The figure shows the range of uncertainty around estimates of the budget deficit over the next five years. The Obama administration predicts that the deficit will be 2.4 percent of GDP by 2021 — about where it is now — but they’re honest enough to show there’s a wide and increasing set of error bands around the central forecast.
The percentiles give you the probabilities based on past forecast errors that the deficit will be higher or lower than their best guess. For example, in 2021, there’s a 95 percent chance that the budget surplus — that’s surplus, not deficit — will be no greater than 4.7 percent. There’s less than a 5 percent chance that the deficit-to-GDP ratio will be more negative than 9.5 percent. There’s a 50 percent chance that the 2021 deficit will be somewhere between a big negative and slight positive (based on the distance between the 25th and 75th percentile error bands).
You should also know that these administration forecasts are based on the ambitious, progressive policy agenda they outline in their budget. That’s as it should be — they’re saying: “here’s the range of deficit outcomes we think we’re looking at based on the policies we’re recommending.” But that also means that to believe even this forecast, you have to make a bunch of political assumptions that are…um…a bit on the strong side. And this just shows a five-year forecast; today, “budget windows” project out 10 years, so picture those error bands fanning out a good bit more by 2026.
My point — the reason I think this is so important — is that we make a big, portentous policy mistake when we give long-range (anything over a few years) budget forecasts too much credibility. The notion that because some agency is predicting scary debt-to-GDP ratios 10, 20, or 40 years from now (some even try to get you worked up about the “infinite horizon”), we can’t build roads or provide poor kids with quality early education today is crazy. Of that, I am 100 percent certain.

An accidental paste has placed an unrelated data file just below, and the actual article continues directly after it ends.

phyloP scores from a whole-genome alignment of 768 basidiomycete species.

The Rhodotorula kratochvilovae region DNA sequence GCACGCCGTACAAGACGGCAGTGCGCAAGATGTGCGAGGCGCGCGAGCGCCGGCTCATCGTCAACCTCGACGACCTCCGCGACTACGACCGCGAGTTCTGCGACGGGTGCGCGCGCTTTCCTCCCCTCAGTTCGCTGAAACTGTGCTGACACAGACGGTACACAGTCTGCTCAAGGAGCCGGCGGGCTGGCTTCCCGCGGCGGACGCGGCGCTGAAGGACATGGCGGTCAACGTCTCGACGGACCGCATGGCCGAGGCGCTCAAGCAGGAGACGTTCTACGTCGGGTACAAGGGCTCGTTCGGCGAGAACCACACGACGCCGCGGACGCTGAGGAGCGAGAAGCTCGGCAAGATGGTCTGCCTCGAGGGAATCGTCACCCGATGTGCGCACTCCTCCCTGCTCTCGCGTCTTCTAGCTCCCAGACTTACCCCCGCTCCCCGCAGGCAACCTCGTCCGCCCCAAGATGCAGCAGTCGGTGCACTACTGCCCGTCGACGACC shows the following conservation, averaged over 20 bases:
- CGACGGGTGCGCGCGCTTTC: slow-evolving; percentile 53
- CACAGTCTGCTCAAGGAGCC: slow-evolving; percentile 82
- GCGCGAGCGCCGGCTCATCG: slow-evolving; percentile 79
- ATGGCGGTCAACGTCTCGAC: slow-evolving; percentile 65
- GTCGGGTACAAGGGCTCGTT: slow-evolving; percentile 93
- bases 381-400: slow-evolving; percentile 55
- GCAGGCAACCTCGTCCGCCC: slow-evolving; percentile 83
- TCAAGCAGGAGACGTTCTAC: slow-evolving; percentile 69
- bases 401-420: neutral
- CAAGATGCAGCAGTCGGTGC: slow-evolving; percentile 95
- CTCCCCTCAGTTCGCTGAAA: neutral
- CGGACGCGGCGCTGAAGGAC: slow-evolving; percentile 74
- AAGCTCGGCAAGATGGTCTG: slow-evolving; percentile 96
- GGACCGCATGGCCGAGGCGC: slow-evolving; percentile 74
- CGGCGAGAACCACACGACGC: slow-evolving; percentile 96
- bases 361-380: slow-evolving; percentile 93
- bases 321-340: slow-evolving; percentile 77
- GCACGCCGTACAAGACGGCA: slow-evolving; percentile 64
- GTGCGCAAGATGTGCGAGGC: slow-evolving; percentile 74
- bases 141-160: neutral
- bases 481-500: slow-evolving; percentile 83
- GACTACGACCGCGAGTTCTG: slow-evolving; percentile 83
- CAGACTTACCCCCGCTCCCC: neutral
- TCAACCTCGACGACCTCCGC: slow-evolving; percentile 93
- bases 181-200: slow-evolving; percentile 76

Am I suggesting we ignore budget forecasts? Not at all. When thoughtfully presented, they can provide useful warnings of potential imbalances to come. For example, I’ve learned from many such forecasts that achieving a sustainable budget path in the future, given our aging population, infrastructure, and need for additional public goods, will require some form of fiscal adjustment. That’s an obscure way of saying we’ll either need to raise more revenues or live with a less productive economy, less retirement security, and less upward mobility for disadvantaged kids.
But what worries me is that too often, negative pictures of our fiscal future have become cudgels used by anti-government ideologues posing as deficit hawks to smack the rest of us upside our heads, often with the assistance from “deeply serious” editorial boards scolding us for not making the “hard choices.”
In fact, the future is, as the figure shows, uncertain. The probabilities derived from past forecast errors can provide a broad sense of where we might be going wrong, but the range of outcomes, once you go out a few years, should generate mostly humility regarding our ability to know what the future holds. Especially when you realize the simple reality that our actual fiscal future is in our collective hands, based on today’s decisions about investment, disinvestment, tax cuts, tax increases, payfors, and so on.
In this regard, our biggest problem is not our future fiscal outlook. It’s today’s political dysfunction that leads too many people to just want to ignore the whole mess, confidence intervals and all. As I’ve written before on this page, that in itself is a political act, and a profoundly conservative one.
So forgive the hyperbolic headline. But to me this figure is a reminder of not just an uncertain future, but one that could bounce either way, depending on who’s paying attention, who’s got the money and the power, and who’s willing to fight the powerful on behalf of the rest of us.